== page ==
Weekly IP Buzz for the week ending February 1, 2019
Here's a summary of interesting developments in intellectual property, technology, social media, and Internet law for the week ending February 1, 2019.
Can One Obtain Registration of Scandalous Marks? The Supreme Court to Decide, Again
In January, the U.S. Supreme Court agreed to preside over a trademark case challenging the initial rejection of the mark “FUCT” for use in connection with the sale of clothing based on the mark being considered “scandalous.” In its original rejection of the mark, the U.S. Trademark Office reasoned that the mark was intended to be a homonym for vulgarity, and as such, violates U.S. trademark law, which prohibits the registration of scandalous marks.
Upon receiving his initial rejection, designer Erik Brunetti appealed the rejection and actually won on appeal. In an unusual move, however, both Brunetti and the court agreed to ask the Supreme Court to rule on the matter as the Supreme Court has made significant changes to U.S. trademark law with its last few rulings.
Many experts in the field expect the Supreme Court to rule similar to a previous ruling last year and find that the “FUCT” marks are protected free speech. However, experts note that the Supreme Court may specifically want to decide the case to provide guidance regarding the petitioner’s use and intent behind the mark.
It will be interesting to see how the Supreme Court handles the balancing of free speech and the registration of scandalous marks that are intended to be vulgar.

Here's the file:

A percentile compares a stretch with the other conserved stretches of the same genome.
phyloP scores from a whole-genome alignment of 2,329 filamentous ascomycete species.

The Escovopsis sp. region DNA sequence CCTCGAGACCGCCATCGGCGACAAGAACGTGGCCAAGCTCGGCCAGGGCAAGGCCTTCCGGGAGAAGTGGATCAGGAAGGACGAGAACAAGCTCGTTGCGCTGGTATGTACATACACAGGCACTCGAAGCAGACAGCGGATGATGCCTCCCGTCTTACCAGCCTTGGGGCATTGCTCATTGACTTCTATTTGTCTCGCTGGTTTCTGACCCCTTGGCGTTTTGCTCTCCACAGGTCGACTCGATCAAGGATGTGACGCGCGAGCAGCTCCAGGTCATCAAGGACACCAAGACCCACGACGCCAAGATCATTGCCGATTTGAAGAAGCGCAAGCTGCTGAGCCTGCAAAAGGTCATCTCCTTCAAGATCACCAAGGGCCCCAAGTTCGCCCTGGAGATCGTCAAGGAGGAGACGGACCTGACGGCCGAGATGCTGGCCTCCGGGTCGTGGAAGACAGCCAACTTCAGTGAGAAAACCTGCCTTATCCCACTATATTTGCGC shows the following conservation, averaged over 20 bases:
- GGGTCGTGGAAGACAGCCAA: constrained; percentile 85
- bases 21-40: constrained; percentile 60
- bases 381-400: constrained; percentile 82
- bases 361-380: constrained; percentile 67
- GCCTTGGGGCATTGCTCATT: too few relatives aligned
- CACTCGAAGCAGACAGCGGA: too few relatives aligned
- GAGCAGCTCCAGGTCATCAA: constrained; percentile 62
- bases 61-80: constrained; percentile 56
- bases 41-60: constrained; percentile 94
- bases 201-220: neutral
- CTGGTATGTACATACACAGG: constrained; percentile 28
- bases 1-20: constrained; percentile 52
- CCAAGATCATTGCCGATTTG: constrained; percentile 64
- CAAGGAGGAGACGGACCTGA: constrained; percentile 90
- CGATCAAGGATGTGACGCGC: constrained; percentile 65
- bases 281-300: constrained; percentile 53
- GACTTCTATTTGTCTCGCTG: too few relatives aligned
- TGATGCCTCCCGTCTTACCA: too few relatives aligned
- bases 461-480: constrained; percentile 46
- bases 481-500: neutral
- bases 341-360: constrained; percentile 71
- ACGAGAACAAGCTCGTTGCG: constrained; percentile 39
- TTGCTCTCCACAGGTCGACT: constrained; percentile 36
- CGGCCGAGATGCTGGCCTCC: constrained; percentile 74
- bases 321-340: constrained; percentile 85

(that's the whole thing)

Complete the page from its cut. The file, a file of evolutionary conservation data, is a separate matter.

Read the full article here.
Trademarks: The Washington Redskins and an Asian-American Rock Band
Most people are familiar with the decades-long controversy surrounding the Washington Redskins’ name and the cancellation of its trademark registrations on the ground that the term REDSKINS is disparaging. One of the issues in that case questions the constitutionality of the prohibition against registration against disparaging terms. Although the Washington Redskins case has most famously addressed this issue, a recent decision involving a fairly unknown Asian-American rock band, THE SLANTS, may prove to be the game changer.
A federal trademark application for “THE SLANTS” was refused registration on the ground that the mark is disparaging. The Trademark Trial & Appeal Board (“TTAB”) affirmed the refusal to register and the Federal Circuit affirmed the TTAB’s decision on appeal. Merely a week later, however, the full Federal Circuit- acting on its own motion- vacated the panel decision and has set the matter for an en banc hearing on one question: Does the bar on registration on disparaging terms violate the First Amendment?
Read more here.
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Darin M. Klemchuk is founder of Klemchuk LLP, a litigation, intellectual property, and business law firm located in Dallas, Texas. He also co-founded Project K, a charitable movement devoted to changing the world one random act of kindness at a time, and publishes Thriving Attorney, a blog dedicated to exploring the business of the practice of law, productivity and performance for attorneys, and other topics such as law firm leadership and management, law firm culture, and business development for attorneys.
Click to learn more about Darin M. Klemchuk's law practice as an intellectual property lawyer